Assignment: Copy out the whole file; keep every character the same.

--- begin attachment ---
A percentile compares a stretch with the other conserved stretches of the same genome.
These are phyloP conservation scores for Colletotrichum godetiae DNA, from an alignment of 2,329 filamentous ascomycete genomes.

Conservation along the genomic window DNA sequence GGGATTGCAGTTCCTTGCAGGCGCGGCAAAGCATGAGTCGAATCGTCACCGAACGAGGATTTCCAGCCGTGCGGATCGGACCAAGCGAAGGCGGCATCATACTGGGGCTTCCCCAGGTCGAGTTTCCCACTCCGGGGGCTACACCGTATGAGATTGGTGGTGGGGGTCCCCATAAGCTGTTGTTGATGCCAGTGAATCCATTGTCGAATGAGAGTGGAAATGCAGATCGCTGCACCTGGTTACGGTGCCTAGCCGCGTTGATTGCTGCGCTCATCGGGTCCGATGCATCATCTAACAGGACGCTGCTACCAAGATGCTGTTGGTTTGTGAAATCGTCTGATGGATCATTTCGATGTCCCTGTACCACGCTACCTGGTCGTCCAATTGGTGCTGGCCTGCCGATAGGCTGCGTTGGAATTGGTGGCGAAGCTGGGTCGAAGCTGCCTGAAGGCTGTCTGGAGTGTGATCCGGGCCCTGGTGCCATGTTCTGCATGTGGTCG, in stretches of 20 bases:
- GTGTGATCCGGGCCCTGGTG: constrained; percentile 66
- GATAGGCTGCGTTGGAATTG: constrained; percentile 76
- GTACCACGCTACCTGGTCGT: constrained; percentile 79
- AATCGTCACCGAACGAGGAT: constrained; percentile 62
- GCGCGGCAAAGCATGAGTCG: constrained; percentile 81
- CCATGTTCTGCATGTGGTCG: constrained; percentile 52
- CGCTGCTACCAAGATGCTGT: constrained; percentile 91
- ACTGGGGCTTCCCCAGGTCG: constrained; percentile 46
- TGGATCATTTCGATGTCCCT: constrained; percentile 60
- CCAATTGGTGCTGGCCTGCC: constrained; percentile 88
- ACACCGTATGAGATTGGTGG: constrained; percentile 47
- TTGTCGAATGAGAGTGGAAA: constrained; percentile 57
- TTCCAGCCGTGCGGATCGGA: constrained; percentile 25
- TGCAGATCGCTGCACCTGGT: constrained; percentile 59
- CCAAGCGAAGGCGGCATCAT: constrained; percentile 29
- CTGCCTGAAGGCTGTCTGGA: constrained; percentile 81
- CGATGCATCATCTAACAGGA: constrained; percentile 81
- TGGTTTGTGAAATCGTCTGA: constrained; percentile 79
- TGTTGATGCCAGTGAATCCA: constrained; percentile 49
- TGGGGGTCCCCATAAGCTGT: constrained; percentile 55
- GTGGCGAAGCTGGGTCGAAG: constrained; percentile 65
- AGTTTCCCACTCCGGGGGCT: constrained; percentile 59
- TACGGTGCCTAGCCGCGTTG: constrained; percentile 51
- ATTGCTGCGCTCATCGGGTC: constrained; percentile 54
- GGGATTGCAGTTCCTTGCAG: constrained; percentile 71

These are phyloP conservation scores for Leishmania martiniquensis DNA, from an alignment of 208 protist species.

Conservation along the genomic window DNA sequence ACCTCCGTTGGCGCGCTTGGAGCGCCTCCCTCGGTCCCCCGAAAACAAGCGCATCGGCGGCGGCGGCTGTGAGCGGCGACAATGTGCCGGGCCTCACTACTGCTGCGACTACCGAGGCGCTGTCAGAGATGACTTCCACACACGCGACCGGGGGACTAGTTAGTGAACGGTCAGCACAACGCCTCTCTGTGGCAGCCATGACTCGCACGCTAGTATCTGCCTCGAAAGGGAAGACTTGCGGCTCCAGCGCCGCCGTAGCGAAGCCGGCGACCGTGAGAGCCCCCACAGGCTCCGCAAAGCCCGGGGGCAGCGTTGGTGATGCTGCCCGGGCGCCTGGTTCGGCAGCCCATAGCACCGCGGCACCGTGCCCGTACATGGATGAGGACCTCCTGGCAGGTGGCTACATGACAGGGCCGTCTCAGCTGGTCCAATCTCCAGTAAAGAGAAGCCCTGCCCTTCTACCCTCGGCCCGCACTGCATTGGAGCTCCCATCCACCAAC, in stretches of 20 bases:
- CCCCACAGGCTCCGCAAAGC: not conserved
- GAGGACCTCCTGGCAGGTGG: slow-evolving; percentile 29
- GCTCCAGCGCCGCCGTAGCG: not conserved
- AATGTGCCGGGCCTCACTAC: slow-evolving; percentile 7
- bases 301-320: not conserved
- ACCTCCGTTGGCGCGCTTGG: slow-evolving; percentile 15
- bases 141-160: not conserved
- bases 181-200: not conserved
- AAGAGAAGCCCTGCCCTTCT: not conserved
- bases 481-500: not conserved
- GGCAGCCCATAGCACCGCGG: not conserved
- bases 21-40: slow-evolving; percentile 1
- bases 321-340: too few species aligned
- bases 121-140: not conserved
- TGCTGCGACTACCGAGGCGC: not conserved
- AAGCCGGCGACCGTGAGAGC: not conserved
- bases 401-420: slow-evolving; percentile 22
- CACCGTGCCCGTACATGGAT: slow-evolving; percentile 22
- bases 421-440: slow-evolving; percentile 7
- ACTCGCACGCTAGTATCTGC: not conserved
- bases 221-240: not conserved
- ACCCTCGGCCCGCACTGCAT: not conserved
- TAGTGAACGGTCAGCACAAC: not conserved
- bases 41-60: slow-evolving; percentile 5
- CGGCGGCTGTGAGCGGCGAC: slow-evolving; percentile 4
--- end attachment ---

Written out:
A percentile compares a stretch with the other conserved stretches of the same genome.
These are phyloP conservation scores for Colletotrichum godetiae DNA, from an alignment of 2,329 filamentous ascomycete genomes.

Conservation along the genomic window DNA sequence GGGATTGCAGTTCCTTGCAGGCGCGGCAAAGCATGAGTCGAATCGTCACCGAACGAGGATTTCCAGCCGTGCGGATCGGACCAAGCGAAGGCGGCATCATACTGGGGCTTCCCCAGGTCGAGTTTCCCACTCCGGGGGCTACACCGTATGAGATTGGTGGTGGGGGTCCCCATAAGCTGTTGTTGATGCCAGTGAATCCATTGTCGAATGAGAGTGGAAATGCAGATCGCTGCACCTGGTTACGGTGCCTAGCCGCGTTGATTGCTGCGCTCATCGGGTCCGATGCATCATCTAACAGGACGCTGCTACCAAGATGCTGTTGGTTTGTGAAATCGTCTGATGGATCATTTCGATGTCCCTGTACCACGCTACCTGGTCGTCCAATTGGTGCTGGCCTGCCGATAGGCTGCGTTGGAATTGGTGGCGAAGCTGGGTCGAAGCTGCCTGAAGGCTGTCTGGAGTGTGATCCGGGCCCTGGTGCCATGTTCTGCATGTGGTCG, in stretches of 20 bases:
- GTGTGATCCGGGCCCTGGTG: constrained; percentile 66
- GATAGGCTGCGTTGGAATTG: constrained; percentile 76
- GTACCACGCTACCTGGTCGT: constrained; percentile 79
- AATCGTCACCGAACGAGGAT: constrained; percentile 62
- GCGCGGCAAAGCATGAGTCG: constrained; percentile 81
- CCATGTTCTGCATGTGGTCG: constrained; percentile 52
- CGCTGCTACCAAGATGCTGT: constrained; percentile 91
- ACTGGGGCTTCCCCAGGTCG: constrained; percentile 46
- TGGATCATTTCGATGTCCCT: constrained; percentile 60
- CCAATTGGTGCTGGCCTGCC: constrained; percentile 88
- ACACCGTATGAGATTGGTGG: constrained; percentile 47
- TTGTCGAATGAGAGTGGAAA: constrained; percentile 57
- TTCCAGCCGTGCGGATCGGA: constrained; percentile 25
- TGCAGATCGCTGCACCTGGT: constrained; percentile 59
- CCAAGCGAAGGCGGCATCAT: constrained; percentile 29
- CTGCCTGAAGGCTGTCTGGA: constrained; percentile 81
- CGATGCATCATCTAACAGGA: constrained; percentile 81
- TGGTTTGTGAAATCGTCTGA: constrained; percentile 79
- TGTTGATGCCAGTGAATCCA: constrained; percentile 49
- TGGGGGTCCCCATAAGCTGT: constrained; percentile 55
- GTGGCGAAGCTGGGTCGAAG: constrained; percentile 65
- AGTTTCCCACTCCGGGGGCT: constrained; percentile 59
- TACGGTGCCTAGCCGCGTTG: constrained; percentile 51
- ATTGCTGCGCTCATCGGGTC: constrained; percentile 54
- GGGATTGCAGTTCCTTGCAG: constrained; percentile 71

These are phyloP conservation scores for Leishmania martiniquensis DNA, from an alignment of 208 protist species.

Conservation along the genomic window DNA sequence ACCTCCGTTGGCGCGCTTGGAGCGCCTCCCTCGGTCCCCCGAAAACAAGCGCATCGGCGGCGGCGGCTGTGAGCGGCGACAATGTGCCGGGCCTCACTACTGCTGCGACTACCGAGGCGCTGTCAGAGATGACTTCCACACACGCGACCGGGGGACTAGTTAGTGAACGGTCAGCACAACGCCTCTCTGTGGCAGCCATGACTCGCACGCTAGTATCTGCCTCGAAAGGGAAGACTTGCGGCTCCAGCGCCGCCGTAGCGAAGCCGGCGACCGTGAGAGCCCCCACAGGCTCCGCAAAGCCCGGGGGCAGCGTTGGTGATGCTGCCCGGGCGCCTGGTTCGGCAGCCCATAGCACCGCGGCACCGTGCCCGTACATGGATGAGGACCTCCTGGCAGGTGGCTACATGACAGGGCCGTCTCAGCTGGTCCAATCTCCAGTAAAGAGAAGCCCTGCCCTTCTACCCTCGGCCCGCACTGCATTGGAGCTCCCATCCACCAAC, in stretches of 20 bases:
- CCCCACAGGCTCCGCAAAGC: not conserved
- GAGGACCTCCTGGCAGGTGG: slow-evolving; percentile 29
- GCTCCAGCGCCGCCGTAGCG: not conserved
- AATGTGCCGGGCCTCACTAC: slow-evolving; percentile 7
- bases 301-320: not conserved
- ACCTCCGTTGGCGCGCTTGG: slow-evolving; percentile 15
- bases 141-160: not conserved
- bases 181-200: not conserved
- AAGAGAAGCCCTGCCCTTCT: not conserved
- bases 481-500: not conserved
- GGCAGCCCATAGCACCGCGG: not conserved
- bases 21-40: slow-evolving; percentile 1
- bases 321-340: too few species aligned
- bases 121-140: not conserved
- TGCTGCGACTACCGAGGCGC: not conserved
- AAGCCGGCGACCGTGAGAGC: not conserved
- bases 401-420: slow-evolving; percentile 22
- CACCGTGCCCGTACATGGAT: slow-evolving; percentile 22
- bases 421-440: slow-evolving; percentile 7
- ACTCGCACGCTAGTATCTGC: not conserved
- bases 221-240: not conserved
- ACCCTCGGCCCGCACTGCAT: not conserved
- TAGTGAACGGTCAGCACAAC: not conserved
- bases 41-60: slow-evolving; percentile 5
- CGGCGGCTGTGAGCGGCGAC: slow-evolving; percentile 4